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October 1, 2000
Vol. 58
No. 2

EL Extra

Welcome to EL Extra. We have designed questions to help you and your colleagues foster meaningful discussions around this issue of Educational Leadership.
The study guide may be related to a particular article, a group of articles, or a theme that runs through the entire issue. Our questions will not cover all aspects of the issue, but we are hopeful that they will help you generate a conversation around key ideas. Feel free to adapt the questions to be more relevant to your school or school district—and you may even want to think of some of your own. Although you can consider many of the questions on your own, we encourage you to use them in pairs, small groups, or even large study groups.

Commercialism in Schools

“Commercials@Schools” (p. 39), by Alex Molnar and Jennifer Morales, cautions that commercialism in schools is on the rise. The authors cite data showing that more schools allow corporations to sponsor activities and enter into exclusive contracts. In addition, many schools give technology companies access to student information, and companies market to students electronically.
What are your feelings about the presence of advertising and marketing in schools? What kind of commercial activities does your school or district engage in? What are the benefits of entering into agreements with for-profit companies? Where do you draw the line between a wise financial opportunity for a school and an unethical exploitation of students as consumers?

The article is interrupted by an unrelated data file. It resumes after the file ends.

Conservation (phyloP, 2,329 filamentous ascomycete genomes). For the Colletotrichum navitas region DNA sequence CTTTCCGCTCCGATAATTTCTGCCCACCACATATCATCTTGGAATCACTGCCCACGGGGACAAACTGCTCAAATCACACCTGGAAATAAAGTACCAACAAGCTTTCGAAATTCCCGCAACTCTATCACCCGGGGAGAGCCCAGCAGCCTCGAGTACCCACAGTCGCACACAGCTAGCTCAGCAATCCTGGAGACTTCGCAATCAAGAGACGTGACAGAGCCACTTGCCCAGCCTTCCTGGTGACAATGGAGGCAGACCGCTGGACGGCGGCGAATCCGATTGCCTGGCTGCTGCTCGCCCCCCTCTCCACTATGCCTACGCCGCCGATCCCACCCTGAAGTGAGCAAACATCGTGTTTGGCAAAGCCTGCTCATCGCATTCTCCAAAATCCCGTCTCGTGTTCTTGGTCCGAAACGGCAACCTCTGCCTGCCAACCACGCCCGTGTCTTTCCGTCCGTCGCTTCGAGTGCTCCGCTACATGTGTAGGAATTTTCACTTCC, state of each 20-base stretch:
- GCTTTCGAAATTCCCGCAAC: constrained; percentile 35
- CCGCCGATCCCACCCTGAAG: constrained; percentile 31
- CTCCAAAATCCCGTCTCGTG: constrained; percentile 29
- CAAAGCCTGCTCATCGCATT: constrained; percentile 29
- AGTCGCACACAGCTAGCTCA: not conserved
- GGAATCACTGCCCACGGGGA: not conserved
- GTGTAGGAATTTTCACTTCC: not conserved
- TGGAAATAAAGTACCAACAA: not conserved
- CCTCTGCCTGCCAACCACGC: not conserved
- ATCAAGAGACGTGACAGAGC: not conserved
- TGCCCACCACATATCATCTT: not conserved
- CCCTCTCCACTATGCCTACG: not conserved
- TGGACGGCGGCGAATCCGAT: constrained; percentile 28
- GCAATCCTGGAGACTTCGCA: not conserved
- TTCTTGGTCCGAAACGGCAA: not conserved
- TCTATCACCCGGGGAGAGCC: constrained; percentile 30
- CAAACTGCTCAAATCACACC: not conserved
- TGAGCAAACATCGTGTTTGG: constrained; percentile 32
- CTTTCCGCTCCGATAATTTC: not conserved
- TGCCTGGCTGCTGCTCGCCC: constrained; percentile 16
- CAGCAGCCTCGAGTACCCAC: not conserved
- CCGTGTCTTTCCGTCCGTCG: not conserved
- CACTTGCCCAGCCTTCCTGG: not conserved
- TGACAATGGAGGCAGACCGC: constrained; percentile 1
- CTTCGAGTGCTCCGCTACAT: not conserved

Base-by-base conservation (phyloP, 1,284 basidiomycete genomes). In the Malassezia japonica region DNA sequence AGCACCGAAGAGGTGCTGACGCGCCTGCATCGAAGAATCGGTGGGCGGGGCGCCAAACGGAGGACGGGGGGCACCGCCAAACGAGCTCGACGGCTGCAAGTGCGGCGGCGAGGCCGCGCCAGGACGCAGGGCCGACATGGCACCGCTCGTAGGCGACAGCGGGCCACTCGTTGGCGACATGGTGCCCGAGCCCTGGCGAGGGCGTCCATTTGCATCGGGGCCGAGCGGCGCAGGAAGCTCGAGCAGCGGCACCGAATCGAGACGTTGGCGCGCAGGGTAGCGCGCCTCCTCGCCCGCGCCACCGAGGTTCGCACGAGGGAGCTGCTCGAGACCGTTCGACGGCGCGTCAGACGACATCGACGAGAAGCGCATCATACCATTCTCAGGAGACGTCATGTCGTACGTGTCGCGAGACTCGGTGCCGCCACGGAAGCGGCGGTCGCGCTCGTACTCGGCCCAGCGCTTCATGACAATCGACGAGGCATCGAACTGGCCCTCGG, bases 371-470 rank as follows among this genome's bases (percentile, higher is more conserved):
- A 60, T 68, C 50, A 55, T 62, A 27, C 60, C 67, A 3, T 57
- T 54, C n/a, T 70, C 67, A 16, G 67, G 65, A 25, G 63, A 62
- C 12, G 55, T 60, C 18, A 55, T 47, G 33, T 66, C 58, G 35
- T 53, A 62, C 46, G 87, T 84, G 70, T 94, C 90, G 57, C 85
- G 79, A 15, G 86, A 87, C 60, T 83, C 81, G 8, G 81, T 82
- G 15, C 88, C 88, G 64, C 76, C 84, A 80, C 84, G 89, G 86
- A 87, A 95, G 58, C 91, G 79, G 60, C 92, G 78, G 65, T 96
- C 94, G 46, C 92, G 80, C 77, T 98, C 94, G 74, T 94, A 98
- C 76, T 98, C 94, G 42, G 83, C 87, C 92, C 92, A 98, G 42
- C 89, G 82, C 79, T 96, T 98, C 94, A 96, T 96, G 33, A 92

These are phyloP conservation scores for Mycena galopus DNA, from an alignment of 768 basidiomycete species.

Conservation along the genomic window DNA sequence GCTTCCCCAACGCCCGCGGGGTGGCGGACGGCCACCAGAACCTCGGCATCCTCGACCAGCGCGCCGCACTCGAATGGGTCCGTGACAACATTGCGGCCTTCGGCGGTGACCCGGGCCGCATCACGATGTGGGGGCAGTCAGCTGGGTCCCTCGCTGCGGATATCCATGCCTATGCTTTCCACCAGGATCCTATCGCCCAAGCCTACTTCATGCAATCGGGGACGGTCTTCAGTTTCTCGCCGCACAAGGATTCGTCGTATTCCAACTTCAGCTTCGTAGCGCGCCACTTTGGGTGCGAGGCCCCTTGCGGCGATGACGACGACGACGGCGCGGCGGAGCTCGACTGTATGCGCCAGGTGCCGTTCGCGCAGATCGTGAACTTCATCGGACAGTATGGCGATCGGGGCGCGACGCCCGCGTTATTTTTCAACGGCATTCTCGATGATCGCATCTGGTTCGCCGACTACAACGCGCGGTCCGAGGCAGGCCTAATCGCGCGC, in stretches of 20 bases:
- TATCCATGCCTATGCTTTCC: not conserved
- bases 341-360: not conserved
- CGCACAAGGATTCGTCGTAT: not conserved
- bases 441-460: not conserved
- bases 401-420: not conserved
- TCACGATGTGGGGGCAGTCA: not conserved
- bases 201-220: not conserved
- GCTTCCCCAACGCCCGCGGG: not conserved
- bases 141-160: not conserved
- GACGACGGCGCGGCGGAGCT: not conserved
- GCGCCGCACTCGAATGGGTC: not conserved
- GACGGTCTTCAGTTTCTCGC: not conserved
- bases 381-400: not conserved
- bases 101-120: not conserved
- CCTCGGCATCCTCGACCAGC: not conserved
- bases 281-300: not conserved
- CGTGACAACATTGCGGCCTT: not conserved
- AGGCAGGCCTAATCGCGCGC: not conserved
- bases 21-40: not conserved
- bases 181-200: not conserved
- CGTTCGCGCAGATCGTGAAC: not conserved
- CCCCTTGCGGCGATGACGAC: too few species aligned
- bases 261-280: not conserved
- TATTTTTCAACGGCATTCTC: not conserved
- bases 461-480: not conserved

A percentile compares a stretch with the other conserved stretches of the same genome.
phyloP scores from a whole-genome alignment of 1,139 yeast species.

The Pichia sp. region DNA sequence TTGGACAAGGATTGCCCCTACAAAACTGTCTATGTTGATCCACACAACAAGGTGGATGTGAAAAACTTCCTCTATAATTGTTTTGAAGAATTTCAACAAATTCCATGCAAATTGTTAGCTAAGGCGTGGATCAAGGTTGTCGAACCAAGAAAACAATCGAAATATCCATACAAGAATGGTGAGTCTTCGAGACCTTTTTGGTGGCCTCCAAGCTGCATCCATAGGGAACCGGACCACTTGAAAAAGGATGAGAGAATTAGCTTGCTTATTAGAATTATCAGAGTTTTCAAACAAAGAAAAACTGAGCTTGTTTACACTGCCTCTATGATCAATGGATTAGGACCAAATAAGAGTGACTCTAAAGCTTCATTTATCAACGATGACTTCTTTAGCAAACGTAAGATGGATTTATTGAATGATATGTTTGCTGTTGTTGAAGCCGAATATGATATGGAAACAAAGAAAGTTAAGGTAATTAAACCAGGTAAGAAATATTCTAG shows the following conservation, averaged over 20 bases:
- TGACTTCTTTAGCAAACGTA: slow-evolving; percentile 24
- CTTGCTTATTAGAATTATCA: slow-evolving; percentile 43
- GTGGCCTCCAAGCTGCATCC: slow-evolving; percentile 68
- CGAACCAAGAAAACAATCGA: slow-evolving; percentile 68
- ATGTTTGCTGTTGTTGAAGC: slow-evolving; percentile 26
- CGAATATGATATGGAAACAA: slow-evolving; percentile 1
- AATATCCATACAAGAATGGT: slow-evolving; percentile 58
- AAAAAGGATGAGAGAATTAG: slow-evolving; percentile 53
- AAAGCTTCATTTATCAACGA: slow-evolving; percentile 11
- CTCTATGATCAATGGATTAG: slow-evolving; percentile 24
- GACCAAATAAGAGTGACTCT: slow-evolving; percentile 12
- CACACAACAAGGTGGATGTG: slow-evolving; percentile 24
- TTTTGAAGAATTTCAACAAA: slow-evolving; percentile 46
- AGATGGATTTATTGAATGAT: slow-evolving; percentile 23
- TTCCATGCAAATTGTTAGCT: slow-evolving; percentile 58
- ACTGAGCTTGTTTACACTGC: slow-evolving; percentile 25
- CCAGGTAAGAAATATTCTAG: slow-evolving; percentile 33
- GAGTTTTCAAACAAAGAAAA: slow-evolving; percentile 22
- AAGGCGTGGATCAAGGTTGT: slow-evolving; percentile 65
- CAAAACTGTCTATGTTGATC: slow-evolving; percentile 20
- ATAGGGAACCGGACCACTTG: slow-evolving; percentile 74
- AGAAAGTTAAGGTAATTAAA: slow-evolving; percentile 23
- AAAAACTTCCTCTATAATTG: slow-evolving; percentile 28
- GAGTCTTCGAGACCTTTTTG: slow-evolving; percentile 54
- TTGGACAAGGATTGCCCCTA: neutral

Sexuality Education

The Special Topic in October 2000 is devoted to sexuality education. Whereas Thomas Lickona's “Character-Based Sexuality Education” (p. 60) urges that schools teach abstinence, not “safer sex,” Monica Rodriguez's “Working Together for a Sexually Healthy America” (p. 66) recommends a more comprehensive sexuality education curriculum.
Break into groups and examine your school's sexuality education program or policy. Does it advocate for abstinence-only education or does it include comprehensive information on such topics as AIDS, contraception, and sexual orientation? Do you find it adequately addresses the needs of your students? How do you include parents and the community in your school's policy toward sexuality education?

This article was published anonymously, or the author name was removed in the process of digital storage.

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